AcknowledgementsThe author would like to thank Ms. Lyn Lowry for English editing. The interviewer was Dr. Arthur Yin Fan.
Competing interestsDr. Arthur Fan worked in Dr. Lixing Lao’s laboratory and participated in acupuncture and Chinese herbal mechanism studies from 2002 to 2005 as an NIH Fellow in Chinese medicine. The author declares that he has no competing interests.

Figures and Tables in this article: 



Figure 1  Dr Lixing Lao at Virginia University of Oriental Medicine This picture was taken by Byung Kim.

References

1. Fan AY, Fan Z. Dr. Wu: a beautiful, moving and meditative song — in memory of Dr. Jing Nuan Wu, a pioneer of acupuncture and a Chinese medicine doctor in the United States[J] J Chin Integr Med, 2012, 10(8) : 837-840.
2. Fan AY, Fan Z. The beginning of acupuncture in Washington, D.C. and Maryland: an interview with Dr. Yeh-chong Chan[J] J Integr Med, 2013, 11(3) : 220-228.
3. Berman BM, Lao L, Langenberg P, Lee WL, Gilpin AM, Hochberg MC. Effectiveness of acupuncture as adjunctive therapy in osteoarthritis of the knee: a randomized, controlled trial[J]. Ann Intern Med, 2004, 141(12) : 901-910.
4. Lao L, Bergman S, Langenberg P, Wong RH, Berman B. Efficacy of Chinese acupuncture on postoperative oral surgery pain[J]. Oral Surg Oral Med Oral Pathol Oral Radiol Endod, 1995, 79(4) : 423-428.
5. Cherkin DC, Sherman KJ, Avins AL, Erro JH, Ichikawa L, Barlow WE, Delaney K, Hawkes R, Hamilton L, Pressman A, Khalsa PS, Deyo RA. A randomized trial comparing acupuncture, simulated acupuncture, and usual care for chronic low back pain[J]. Arch Intern Med, 2009, 169(9) : 858-866.
6. Vickers AJ, Cronin AM, Maschino AC, Lewith G, MacPherson H, Foster NE, Sherman KJ, Witt CM, Linde K; Acupuncture Trialists’ Collaboration. Acupuncture for chronic pain: individual patient data meta-analysis[J]. Arch Intern Med, 2012, 172(19) : 1444-1453.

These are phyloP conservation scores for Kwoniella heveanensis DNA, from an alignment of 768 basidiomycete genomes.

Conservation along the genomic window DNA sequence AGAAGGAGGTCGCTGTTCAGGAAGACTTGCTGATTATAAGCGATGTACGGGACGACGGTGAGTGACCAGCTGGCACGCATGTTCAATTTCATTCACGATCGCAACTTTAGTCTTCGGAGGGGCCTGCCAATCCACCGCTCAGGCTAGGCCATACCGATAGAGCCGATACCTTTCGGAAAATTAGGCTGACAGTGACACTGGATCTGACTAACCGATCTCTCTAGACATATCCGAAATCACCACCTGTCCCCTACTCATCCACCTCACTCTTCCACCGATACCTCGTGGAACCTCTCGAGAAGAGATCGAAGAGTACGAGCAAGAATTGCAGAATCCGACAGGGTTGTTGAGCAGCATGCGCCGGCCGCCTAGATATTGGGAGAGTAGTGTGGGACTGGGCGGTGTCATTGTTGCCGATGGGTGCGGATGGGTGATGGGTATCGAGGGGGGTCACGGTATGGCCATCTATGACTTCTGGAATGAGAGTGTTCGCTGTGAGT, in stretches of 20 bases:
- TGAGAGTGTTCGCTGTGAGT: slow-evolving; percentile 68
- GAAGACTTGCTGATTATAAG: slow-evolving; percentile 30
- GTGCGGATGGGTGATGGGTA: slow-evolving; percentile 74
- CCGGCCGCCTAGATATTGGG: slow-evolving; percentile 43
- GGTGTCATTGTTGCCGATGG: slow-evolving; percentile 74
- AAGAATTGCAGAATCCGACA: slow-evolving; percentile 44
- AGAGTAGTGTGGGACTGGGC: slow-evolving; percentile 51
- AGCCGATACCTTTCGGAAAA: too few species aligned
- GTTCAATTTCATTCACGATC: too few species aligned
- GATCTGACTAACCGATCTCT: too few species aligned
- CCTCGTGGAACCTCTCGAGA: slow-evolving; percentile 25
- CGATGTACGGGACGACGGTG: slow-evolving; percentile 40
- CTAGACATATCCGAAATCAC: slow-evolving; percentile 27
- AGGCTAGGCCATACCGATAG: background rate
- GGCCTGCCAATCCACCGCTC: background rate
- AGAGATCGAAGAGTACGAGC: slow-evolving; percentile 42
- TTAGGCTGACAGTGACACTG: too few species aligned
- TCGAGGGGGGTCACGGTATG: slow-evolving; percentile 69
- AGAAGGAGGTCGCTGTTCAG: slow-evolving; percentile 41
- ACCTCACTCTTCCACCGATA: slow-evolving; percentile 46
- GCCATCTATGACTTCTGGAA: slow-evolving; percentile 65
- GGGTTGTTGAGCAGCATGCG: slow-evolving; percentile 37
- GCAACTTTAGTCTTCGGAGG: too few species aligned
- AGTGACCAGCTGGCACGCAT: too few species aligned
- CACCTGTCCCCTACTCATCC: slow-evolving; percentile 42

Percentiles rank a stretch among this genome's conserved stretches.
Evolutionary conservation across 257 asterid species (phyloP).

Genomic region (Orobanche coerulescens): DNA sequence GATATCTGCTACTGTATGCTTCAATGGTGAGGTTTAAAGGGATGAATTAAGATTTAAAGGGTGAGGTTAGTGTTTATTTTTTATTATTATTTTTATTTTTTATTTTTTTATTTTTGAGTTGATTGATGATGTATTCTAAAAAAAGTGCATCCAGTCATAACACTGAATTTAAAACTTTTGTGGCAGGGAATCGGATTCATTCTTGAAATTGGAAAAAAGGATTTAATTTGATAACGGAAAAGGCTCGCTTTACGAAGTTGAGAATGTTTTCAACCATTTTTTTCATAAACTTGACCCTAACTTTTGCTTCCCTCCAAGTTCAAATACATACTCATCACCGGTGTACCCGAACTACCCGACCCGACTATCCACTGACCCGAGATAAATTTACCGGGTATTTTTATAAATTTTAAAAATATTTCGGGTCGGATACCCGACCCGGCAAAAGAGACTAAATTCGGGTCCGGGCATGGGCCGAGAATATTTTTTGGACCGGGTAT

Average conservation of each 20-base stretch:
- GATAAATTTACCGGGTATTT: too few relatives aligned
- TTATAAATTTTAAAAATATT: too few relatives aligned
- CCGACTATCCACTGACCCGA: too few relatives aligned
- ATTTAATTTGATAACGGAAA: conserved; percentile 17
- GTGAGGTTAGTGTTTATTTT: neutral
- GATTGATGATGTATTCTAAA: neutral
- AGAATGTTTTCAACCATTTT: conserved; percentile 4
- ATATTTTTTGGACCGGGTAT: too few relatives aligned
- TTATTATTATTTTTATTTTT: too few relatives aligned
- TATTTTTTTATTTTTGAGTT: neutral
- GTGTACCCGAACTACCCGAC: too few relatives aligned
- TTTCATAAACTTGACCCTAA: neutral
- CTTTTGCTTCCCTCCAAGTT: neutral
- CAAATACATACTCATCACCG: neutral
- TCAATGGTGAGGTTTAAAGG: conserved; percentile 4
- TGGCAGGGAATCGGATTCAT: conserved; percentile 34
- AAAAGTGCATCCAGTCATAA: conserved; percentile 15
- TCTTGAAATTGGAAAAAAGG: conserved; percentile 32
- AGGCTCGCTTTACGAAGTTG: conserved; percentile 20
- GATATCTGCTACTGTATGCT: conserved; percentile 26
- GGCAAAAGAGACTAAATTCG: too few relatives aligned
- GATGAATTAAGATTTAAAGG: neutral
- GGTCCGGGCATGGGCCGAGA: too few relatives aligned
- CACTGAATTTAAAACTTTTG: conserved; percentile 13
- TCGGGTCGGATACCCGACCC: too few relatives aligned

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中医针灸在美国第一个州的立法经过

作者:祝君平安  于 2013-4-6 12:30 发表于 最热闹的华人社交网络–贝壳村

中国针灸医学近百年来的发展很快,水准也越来越高,主要原因是疗效优良。当今西洋医学面临着2个大问题:一个是药物治疗后引起的毒害性,另一个是手术治疗后引起的后遗症。还有很多疾病,西洋医学只有诊断而没有治法的。

现代的医学家极力寻找不杀伤性的、温和的新治疗方法。进入20世纪70年代,中医针灸终于成为他们的研究对象,在西洋医学最先进的美国第一个州———内华达(简称内州)就率先立法承认中医针灸的医学地位。

1.内州立法前美国中医针灸发展概述

美国立国200多年,直到20世纪70年代,对中医针灸并不重视。但在华人社区中,尤其是在洛杉矶、三藩市、纽约、华盛顿,中医针灸仍是华人治病的主流。美国人民也喜欢游唐人街,其中的中药店、凉茶铺很多。有人还会去尝试接受治疗,因此,小部份美国人对中医针灸并不陌生。

1947年,美国西医师公会在ATLANTIC城召开医学大会,有医生报道中医针灸的疗效,可惜人数太少,未得到重视。1949年,JOHNSHOPKINS大学研究生ILZAVEITH把《内经》译成英文,在序言中赞许中国医学的防病治病理论,这书后来再被译成意大利文,对推广中国医学起了一定的作用。1953年,PRINCETON大学开设了GEST东方图书馆,收藏75000册中医针灸书,为有识之士提供了接触中国医书的门径。

1971,中国向世界公开宣布针刺麻醉成功的消息,打破了西方医学家蒙昧保守的思维模式,开始接触中国医学,从而热烈的学习研究起来,就这样拉开了“中国针灸热”的序幕。次年2月,中美建交,美总统尼克松访华,其随行医师W.TKACH大力表扬中医针灸的优良疗效,就这样再把“中国针灸热”提升到高峰。医学界纷纷组团来向东方取经,当时到香港学习的不下万人,更多的到中国学习,回国后,就是一窝蜂开设诊所及学习班。以华盛顿地区为例,当时有针灸诊所十多所,但不足2年,差不多全部倒闭。其中的主要原因是水准低,常发生医疗事故,西医师公会多方面攻击阻拦,公安常来检控,禁止东方医师无执照行医。

中医针灸发展到这阶段,开始蕴酿出一场“美国医学革命”,它的“起火”地点就是在内华达州,要求中西医分体独立管治。

2.内州立法经过

1973年1月,纽约西医师公会邀请香港名中医针灸师陆易公氏在纽约亚美利加纳宾馆(AMERICANA)大会堂,为1500名西医师演讲针灸学。事后,得知纽约公安因中医针灸师无执照行医,曾加以拘捕处罚。当时陆氏认为此种做法对于美国人民的健康不公平。因为针灸治疗在中国已有数千年历史,人们赖以治愈病痛,延长生命,假如能够立法认可,人民得到治疗机会,则会对人民健康与生命有利无害。闻悉内州于4月间将会修改法律,何不趁此机会,要求立新法律俾中医针灸合法化。但问及亲朋好友,莫不大笑,认为痴人说梦话,因国有国法,家有家规,岂能由一位旅客身份的中国人改变美国国法,似此不可能的事,决没有成功希望,却有坐牢的可能。

虽然当年陆氏已有61岁高龄,但为了人类健康及提高中医针灸的国际地位,决定亲赴内州,争取立法。当时,惟有一位纽约退休老律师亚瑟·史坦勃(ARTHURSTEINBERG)先生大力支持,因其夫妇曾在香港经陆氏以针灸治愈多年病痛,对中医针灸极有好感及信心,愿协助同行,可免陷法律上的错误。抵达内州后,又因人地生疏,无可适从,幸得介绍认识一位初入公关公司服务的年轻人詹姆·乔埃斯(JIMJOYES)先生,从此,3人便联手进行这个极艰巨的任务。

3人为争取本地民众支持,日夜奔走,拜访居民,加以说服,一时竟引起针灸热潮,短时期内,估计已有3万人赞同。有此成绩,随即赶赴立法院申请立法,准予中医针灸合法行医。立法院诸位议员不相信有3万人的支持。于是,3人连夜赶印详细签名单,幸得大众热心,争相签名支持,州长更将其办公室隔壁小间放置签名单,不数日,名单已堆积如小山,当签满15000份名单时,州长认为人数已足够申请要求。

3人为了证明针灸能在无痛苦、无伤害的情形下安全治愈病者,以免费示范的形式,让真实疗效以示大众。立法院以3天为限,特许陆氏临时行医执照,几经磋商,才批准3个星期示范。此期中,对病者是好是坏,相信会有一个肯定的结果。所有病人均由全国各大医院、政府团体介绍随身带详细病历而来,并选取首府卡森(CARSON)城立法院对街新开业的宾馆奥姆斯贝(ORMSBYHOUSE)开诊。每天由晨8时至晚10时,扶杖及坐轮椅的病人,排若长龙。每天针治120名,无一简单易治之症,每多已在医院开刀一、二次至20余次者。电视台派员由早及晚现场播录治疗经过,若有病人因针刺死亡、或误伤、或疼痛呼叫等情况,即成为最强的医疗事故的证据;还有各大报社记者24小时轮候追随记述;在旁还站有十数位医学专家、政府要员,静观操作,约20分钟换班1次。

在场唯一的助手乃陆易公之夫人陈贞卿女士,精神上的压力,无止无休的体力疲劳,均已达到顶点,当夜11点晚餐时,陈女士昏倒在餐桌上。

宾馆主人的老母中风瘫痪,行动不便,坐轮椅请治,经针治后,自推轮椅归去;一位当地名律师因神经性耳聋,无法医治,无法出庭为客辩护,经针治4次而愈;有患佝偻20余年的小学教员,经针治1星期后,霍然而愈,她的1个二年级的小学生对其母亲说他的驼背老师这几天不知吃了什么东西,高了许多。诸如此类的疗效,不断在街头人群中传播。

美国《时代周刊》4月23日在首页报导针灸疗效犹似神迹,形容示范的宾馆仿佛变成了法国小镇LOURDES显圣迹之地。示范于3月19日至4月6日止,近500名病人得到治疗,结果相当满意。

议员们在立法院与陆易公医师经过一番舌战,公认疗效确切优良,毫无异议。最后投票结果:州众议院以30票对1票,另1票缺席,州参议院以20票对0票,通过法案。立法院内共和党和民主党完全合作,创立法院通过议案的绝对票数纪录。

陆医师及其夫人在获悉大功告成时,随即回房蒙头大睡两日夜,才开始出门见客。据陆医师说虽然精神健康以及经济濒临绝境,但能为中医针灸在国际上开出一条大路,已宿愿得偿了。

3.内州中医针灸法律几项重点